Prior to its accession to the EU, Hungary strived to dispel fears about considerable migration pressures and argued strongly against the unavoidable ‘transitional clause’. When it was eventually imposed, only a few of the new Member States (NMS) – including Hungary, Poland and Slovenia – applied the ‘principle of reciprocity’, thus curbing the free movement of labour from the EU15. Although Slovenia recently lifted this restriction, Hungary and Poland continue to impose it. While it has never been applied, another measure that exists in eight of the NMS restricts the free movement of workers in the event of unexpected labour migration from another new Member State. In Hungary, this possibility was considered when a sudden increase was noted in the number of mostly ethnic Hungarians with Slovakian citizenship who were commuting to work in Hungary.
In September 2006, the Hungarian Ministry of Social Affairs and Labour (Szociális és Munkaügyi Minisztérium, SZMM) prepared a draft proposal on the free movement of workers. This document supported the partial opening up of Hungary’s labour market to workers from Bulgaria and Romania. A final decision was to be made in late December 2006, prior to the impending EU enlargement.
In mid November 2006, bilateral negotiations took place between the Romanian and Hungarian prime ministers on the free movement of workers as well as other topics. Somewhat surprisingly, the Hungarian Prime Minister, Ferenc Gyurcsány, subsequently announced that Hungary would partially lift restrictions on its labour market. The two prime ministers also announced that the citizens of the two countries could cross the Romanian–Hungarian border using their domestic identification cards, which in practice meant that former restrictions imposed on informal labour from Transylvania in Romania to Hungary would cease to exist.
While most of the new Member States declared an unrestricted regime, the Hungarian government officially announced before the end of December 2006 that it would only partially open its labour market to workers from Romania and Bulgaria; in practice, this would give free access to workers engaged in some 219 occupations, selected on the basis of official information regarding labour market shortages. The quotas on traineeship and seasonal work, which attract only limited interest, remained unchanged.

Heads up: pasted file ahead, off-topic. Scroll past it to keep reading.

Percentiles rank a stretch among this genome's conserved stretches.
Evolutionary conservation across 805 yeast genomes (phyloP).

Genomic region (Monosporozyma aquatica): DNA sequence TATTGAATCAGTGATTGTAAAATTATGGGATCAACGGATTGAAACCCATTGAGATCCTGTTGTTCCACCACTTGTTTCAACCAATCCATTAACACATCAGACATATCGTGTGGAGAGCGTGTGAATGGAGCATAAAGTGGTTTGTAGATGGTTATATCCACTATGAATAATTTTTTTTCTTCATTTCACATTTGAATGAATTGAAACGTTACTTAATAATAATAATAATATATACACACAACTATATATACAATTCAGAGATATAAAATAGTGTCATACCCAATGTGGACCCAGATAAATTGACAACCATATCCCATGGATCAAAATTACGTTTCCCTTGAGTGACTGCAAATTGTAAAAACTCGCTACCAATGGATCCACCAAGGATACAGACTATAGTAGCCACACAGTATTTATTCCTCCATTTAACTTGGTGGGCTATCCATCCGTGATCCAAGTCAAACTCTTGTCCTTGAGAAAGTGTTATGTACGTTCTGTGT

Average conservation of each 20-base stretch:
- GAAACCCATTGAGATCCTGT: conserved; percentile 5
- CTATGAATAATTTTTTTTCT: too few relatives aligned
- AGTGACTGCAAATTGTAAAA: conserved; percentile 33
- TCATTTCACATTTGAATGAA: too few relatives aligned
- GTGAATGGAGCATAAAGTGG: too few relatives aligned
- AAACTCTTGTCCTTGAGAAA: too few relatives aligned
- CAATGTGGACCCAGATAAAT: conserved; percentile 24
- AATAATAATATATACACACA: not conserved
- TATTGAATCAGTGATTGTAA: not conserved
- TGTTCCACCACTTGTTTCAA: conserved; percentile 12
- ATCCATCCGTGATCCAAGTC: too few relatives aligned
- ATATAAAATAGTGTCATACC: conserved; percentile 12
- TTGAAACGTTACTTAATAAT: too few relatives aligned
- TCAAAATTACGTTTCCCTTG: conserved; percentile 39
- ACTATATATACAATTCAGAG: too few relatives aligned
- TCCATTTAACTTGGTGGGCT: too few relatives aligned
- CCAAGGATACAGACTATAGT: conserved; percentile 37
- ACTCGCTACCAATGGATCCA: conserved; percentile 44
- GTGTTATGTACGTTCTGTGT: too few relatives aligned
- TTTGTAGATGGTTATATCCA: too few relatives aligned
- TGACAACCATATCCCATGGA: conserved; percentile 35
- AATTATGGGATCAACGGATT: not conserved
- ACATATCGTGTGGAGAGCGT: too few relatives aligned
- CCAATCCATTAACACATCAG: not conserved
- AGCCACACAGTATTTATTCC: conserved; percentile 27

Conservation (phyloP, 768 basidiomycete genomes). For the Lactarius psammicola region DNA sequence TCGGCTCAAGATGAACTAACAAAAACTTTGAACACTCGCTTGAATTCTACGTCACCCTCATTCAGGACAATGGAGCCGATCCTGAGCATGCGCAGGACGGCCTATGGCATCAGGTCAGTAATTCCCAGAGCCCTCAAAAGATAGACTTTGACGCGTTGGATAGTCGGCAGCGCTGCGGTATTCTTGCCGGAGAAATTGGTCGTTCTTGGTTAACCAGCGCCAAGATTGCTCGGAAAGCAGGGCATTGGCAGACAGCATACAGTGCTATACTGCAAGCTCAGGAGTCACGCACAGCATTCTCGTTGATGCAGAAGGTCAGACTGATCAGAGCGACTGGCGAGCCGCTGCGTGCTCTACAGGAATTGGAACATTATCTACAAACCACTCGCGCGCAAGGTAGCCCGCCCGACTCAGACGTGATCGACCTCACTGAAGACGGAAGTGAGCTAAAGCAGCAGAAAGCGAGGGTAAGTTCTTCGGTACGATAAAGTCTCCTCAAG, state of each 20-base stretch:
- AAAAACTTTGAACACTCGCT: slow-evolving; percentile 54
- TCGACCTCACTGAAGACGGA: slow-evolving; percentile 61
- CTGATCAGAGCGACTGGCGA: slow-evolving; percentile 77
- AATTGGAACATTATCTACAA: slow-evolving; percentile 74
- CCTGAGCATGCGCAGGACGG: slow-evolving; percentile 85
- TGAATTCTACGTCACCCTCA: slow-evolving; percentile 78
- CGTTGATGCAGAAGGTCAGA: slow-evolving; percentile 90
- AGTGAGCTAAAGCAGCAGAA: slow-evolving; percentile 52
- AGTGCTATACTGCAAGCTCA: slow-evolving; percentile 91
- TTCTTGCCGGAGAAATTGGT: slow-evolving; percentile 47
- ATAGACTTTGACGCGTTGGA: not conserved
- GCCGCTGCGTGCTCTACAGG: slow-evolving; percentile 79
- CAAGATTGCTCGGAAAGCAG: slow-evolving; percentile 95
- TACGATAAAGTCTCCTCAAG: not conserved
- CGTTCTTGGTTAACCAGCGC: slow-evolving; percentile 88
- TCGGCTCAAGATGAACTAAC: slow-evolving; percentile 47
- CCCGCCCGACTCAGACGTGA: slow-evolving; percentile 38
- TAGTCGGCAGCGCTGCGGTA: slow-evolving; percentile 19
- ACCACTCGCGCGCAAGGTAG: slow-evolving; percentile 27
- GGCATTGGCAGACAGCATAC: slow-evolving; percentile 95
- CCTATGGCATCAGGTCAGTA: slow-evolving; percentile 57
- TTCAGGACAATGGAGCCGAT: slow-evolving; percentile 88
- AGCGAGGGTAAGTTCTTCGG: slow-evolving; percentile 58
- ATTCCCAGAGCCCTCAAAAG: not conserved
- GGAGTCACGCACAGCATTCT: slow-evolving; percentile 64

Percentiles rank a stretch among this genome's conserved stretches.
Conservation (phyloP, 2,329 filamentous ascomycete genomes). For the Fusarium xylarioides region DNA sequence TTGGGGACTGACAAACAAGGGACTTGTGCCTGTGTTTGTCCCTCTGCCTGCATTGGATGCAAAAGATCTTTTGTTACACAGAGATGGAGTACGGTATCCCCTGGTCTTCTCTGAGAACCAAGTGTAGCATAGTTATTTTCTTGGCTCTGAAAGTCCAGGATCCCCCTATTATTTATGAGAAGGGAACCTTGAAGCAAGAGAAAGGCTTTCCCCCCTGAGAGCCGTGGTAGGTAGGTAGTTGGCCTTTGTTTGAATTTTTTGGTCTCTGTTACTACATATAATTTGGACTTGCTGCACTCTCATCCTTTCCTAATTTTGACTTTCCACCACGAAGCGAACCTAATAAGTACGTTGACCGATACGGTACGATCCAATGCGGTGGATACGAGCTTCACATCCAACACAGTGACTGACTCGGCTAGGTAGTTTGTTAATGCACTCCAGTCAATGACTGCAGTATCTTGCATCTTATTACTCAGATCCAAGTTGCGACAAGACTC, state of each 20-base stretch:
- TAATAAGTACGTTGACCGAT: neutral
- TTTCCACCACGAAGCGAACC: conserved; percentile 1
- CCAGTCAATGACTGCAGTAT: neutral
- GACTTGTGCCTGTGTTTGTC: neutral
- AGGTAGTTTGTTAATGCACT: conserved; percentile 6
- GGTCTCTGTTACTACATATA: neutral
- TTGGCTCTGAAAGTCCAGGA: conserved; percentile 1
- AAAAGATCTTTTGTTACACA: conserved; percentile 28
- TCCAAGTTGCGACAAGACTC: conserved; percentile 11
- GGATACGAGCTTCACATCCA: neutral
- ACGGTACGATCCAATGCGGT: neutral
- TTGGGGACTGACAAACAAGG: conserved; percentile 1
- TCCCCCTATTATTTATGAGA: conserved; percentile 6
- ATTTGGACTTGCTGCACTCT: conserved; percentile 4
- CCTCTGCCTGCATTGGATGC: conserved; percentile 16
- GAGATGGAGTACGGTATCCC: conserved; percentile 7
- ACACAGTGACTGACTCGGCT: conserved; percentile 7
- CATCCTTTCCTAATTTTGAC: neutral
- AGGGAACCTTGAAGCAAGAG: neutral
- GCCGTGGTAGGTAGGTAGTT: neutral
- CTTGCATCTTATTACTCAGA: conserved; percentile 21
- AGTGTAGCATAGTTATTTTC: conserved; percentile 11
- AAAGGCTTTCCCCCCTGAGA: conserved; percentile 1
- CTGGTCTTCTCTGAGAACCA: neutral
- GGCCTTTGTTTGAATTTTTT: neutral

Views of social partners
The government’s position runs contrary to expert opinion, as well as to the positions of both employer and employee representatives. In response to SZMM’s draft proposal, the Democratic League of Independent Trade Unions (Független Szakszervezetek Demokratikus Ligája, LIGA) immediately declared its support for the free movement and equal treatment of workers and rejected the proposed restrictions on the labour market. LIGA’s position reflected the opinion adopted by the trade unions when the free movement of Hungarian workers was restricted by the EU15, as well as the view of the union members who opposed the policy of restrictions when this issue had been discussed internally. The largest private sector trade union, the National Association of Hungarian Trade Unions (Magyar Szakszervezetek Országos Szövetsége, MSZOSZ), took a similar position at its presidency meeting in late November 2006. However, the two trade union confederations also agreed that the registration of foreign employees arriving to the country would be crucial.
Employer organisations were also in favour of lifting restrictions on the labour market, expecting that it would allow for a general increase in labour supply, and in particular the alleviation of skills shortages in certain occupations. At the same time, they called for the compulsory registration of migrant workers and the possibility to impose sanctions in cases where the regulations were being breached.